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I totally understand the post you are about to read may confuse you, and even more so since I am a personal finance blogger who has been blogging about personal finances for over 3 years.

That being said, I believe it is also important to have perspective.

PF blogs are either too generic or too specific

A lot of blogs out there are either about extreme frugality, early retirement, stock investing or becoming debt-free. If you don’t fit in any of these categories, it is hard to relate to these blogs and the bloggers behind them.

Same goes with geographic location. A lot of blogs are written by US residents. Well, I live in Canada so that does not necessarily help me.

It is one of the reasons most people create their own blogs in the first place. I was no exception.

most pf blogs are written by non-specialists

This is a highly sensitive area I am coming to. The majority of people blogging about personal finances have no background in it whatsoever. Quite a few are writers trying to cash in on the popularity of the subject.

Writing is also influenced by personal experience. Bloggers are sharing tips and advice because it worked for them. By extension, it should work for everybody else, right? Wrong!

In order to work, financial advice has to be personalized. You don’t get this in PF blogs. It is crucial for readers to always check facts and not take the advice too literally.

PF blogs are repetitive

How many times have you read that you need to save money for retirement or have a budget?

Don’t get me wrong, basic financial advice is and will always be needed. It is a foundation to build on. But we also need different takes and perspectives in order to progress.

So, that what my blog will be aiming to do from now on. Readers will still see basic advice from time to time, as it allows for a broader audience. But, there is some conventional wisdom that can and needs to be challenged.

 

Segregated funds explained

Please note I am not a financial adviser or an insurance broker. This post is for information purpose only. 

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Segregated funds have always been a highly debated product. After years of stagnation, they are making a come-back. In 2015, the total amount of money held in segregated funds in Canada rose by close to 17%.

But, what is a segregated fund?

A segregated fund or -seg- is a product combining both investment and insurance. To sum it up, it works like an “insured mutual fund”. The insurance portion guarantees 75% to 100% of the principal invested. Monies are invested in stocks or bonds.

Segs are considered an insurance product and are usually sold by insurance companies. That’s it for the basics.

what are the advantages?

The main perk of this product is that you are guaranteed to receive the majority of your money back. If the investment portion performs well, you could actually end-up with a lot more money.

The insurance portion also offers a death benefit that is not subject to probate. The money held is also protected from creditors. Should you file for bankruptcy, your seg is off-limit.

what are the DISADVANTAGES?

Segregated funds are very expensive. The management expense ratio -MER-on these products can be easily over 3%. As a reminder, the MER is deducted from the fund’s return.

Your money is also locked-in for 10 or 15 years, depending on the contract. If you decide to cash out before the term, you will be paying a hefty penalty and deferred sales charges. They are very few “no load” segregated funds. “No load” means you are not paying any fees for buying or selling.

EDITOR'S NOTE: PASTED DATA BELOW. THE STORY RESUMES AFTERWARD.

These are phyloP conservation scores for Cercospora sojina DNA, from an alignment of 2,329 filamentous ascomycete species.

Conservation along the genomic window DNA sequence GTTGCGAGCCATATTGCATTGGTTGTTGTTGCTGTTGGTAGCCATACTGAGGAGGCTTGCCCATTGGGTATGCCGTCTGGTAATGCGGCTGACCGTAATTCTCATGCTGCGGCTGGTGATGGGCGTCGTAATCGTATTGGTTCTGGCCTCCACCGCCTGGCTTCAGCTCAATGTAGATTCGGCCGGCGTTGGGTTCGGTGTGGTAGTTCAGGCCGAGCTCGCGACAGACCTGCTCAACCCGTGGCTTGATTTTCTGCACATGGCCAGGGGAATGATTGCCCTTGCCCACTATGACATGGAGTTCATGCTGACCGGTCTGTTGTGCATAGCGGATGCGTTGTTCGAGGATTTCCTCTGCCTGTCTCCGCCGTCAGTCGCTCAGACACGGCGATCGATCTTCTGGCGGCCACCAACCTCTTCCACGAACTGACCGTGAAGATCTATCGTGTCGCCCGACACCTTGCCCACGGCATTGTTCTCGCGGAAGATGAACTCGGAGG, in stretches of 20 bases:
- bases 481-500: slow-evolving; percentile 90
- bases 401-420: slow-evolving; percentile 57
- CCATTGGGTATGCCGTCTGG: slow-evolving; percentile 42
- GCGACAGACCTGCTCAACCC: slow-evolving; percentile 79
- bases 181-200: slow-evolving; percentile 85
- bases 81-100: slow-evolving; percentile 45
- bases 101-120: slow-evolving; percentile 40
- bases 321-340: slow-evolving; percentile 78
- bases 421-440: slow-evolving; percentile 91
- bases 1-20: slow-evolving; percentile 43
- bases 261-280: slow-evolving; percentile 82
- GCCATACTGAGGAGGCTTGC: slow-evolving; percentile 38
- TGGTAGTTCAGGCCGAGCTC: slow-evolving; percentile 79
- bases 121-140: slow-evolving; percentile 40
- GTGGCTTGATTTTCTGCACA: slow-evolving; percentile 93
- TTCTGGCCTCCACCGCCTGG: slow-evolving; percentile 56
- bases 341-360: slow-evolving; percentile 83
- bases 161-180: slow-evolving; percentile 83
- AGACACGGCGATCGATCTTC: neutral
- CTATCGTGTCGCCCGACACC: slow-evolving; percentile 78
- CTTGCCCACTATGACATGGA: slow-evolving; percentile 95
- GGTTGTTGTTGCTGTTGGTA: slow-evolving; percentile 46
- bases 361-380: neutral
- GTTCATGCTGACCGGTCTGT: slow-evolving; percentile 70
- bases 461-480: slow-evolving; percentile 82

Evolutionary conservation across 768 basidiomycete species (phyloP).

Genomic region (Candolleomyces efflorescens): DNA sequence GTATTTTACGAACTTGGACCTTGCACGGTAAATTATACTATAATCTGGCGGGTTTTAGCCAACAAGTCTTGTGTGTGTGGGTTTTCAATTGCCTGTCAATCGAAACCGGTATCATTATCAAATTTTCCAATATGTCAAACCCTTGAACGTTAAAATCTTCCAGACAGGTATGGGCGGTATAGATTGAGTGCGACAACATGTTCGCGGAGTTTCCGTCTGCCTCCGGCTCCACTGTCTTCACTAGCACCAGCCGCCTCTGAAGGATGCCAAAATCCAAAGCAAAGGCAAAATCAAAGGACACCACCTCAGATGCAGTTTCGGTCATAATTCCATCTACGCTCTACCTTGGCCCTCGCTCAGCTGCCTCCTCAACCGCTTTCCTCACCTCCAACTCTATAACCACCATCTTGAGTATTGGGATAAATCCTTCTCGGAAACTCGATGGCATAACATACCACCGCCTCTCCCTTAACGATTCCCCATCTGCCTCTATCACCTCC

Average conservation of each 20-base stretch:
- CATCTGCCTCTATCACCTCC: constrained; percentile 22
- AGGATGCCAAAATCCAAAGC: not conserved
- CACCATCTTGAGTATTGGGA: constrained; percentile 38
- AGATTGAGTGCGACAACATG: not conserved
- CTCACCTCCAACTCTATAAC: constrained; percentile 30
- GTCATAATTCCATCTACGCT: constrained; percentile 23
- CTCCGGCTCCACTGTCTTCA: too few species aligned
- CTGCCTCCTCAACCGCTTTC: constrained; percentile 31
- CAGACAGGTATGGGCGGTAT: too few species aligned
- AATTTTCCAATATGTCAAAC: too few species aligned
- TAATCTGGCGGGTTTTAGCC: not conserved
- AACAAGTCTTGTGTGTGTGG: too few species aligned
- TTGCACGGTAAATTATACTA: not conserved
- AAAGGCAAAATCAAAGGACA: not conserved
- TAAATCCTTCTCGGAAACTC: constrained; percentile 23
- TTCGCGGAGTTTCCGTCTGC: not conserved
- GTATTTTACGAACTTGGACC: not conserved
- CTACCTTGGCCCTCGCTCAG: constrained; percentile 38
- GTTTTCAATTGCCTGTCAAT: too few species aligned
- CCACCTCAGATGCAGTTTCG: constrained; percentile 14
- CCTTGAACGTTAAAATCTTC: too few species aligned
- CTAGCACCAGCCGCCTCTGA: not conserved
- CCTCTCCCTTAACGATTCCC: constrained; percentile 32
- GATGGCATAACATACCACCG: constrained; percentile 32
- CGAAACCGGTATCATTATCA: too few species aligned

Because segregated funds are insurance products, they do not have to comply with the new CRM2 rules on investments. Holders are largely kept in the dark as to the actual costs of their segs.

who are segregated funds for?

They could be of interest for:

  • Self-employed people or small business owners mainly to protect their assets from creditors
  • People who are really, really terrified of market risk and close to retirement
  • People who are in very poor health and at a very high risk of dying soon

final word

To be honest, there aren’t that many people who actually benefit from having segregated funds. Better and cheaper results can usually be achieved by purchasing a separate life insurance policy and investments.

Just like any financial product, you need to do your own research and cost-benefit analysis to see if a segregated fund makes sense for you.

Choosing a Financial Advisor

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Over the last week or so, 3-time Olympian Harold Backer has made headlines here, in British-Columbia, and not for the right reasons. After retiring from rowing, Backer became a Financial Adviser and Mutual Fund representative. He mysteriously disappeared in 2015 amidst allegations of defrauding former clients. He turned himself in last week and has since been charged with two counts of fraud over $ 5 000.

this story illustrates how badly the financial services industry needs to change

The industry is largely unregulated. Anyone can set-up shop and call themselves a Financial Adviser, a Financial Consultant, a Money Coach, a Personal Finances Expert. You do not need any particular qualifications or experience.

Unfortunately, most canadians do not seem to care and are far too trusting

I don’t know which one I find scarier here, to be honest. A lot of personal finances bloggers also call themselves “experts” when they are anything but. This a post for another day.

So, how do you choose a Financial Advisor?

first, look for the following credentials

The Financial Services landscape is full of designations that can be very confusing. Unlike the Accounting profession, there is no talk of “unifying”.

  • Certified Financial Planner®: this is the “Gold standard” of the profession. This designation is international. To obtain it, candidates need to take classes in Financial Planning, pass exams and have a minimum of three years of relevant work experience. In Canada, the CFP® designation is administered by the Financial Planning Standards Council.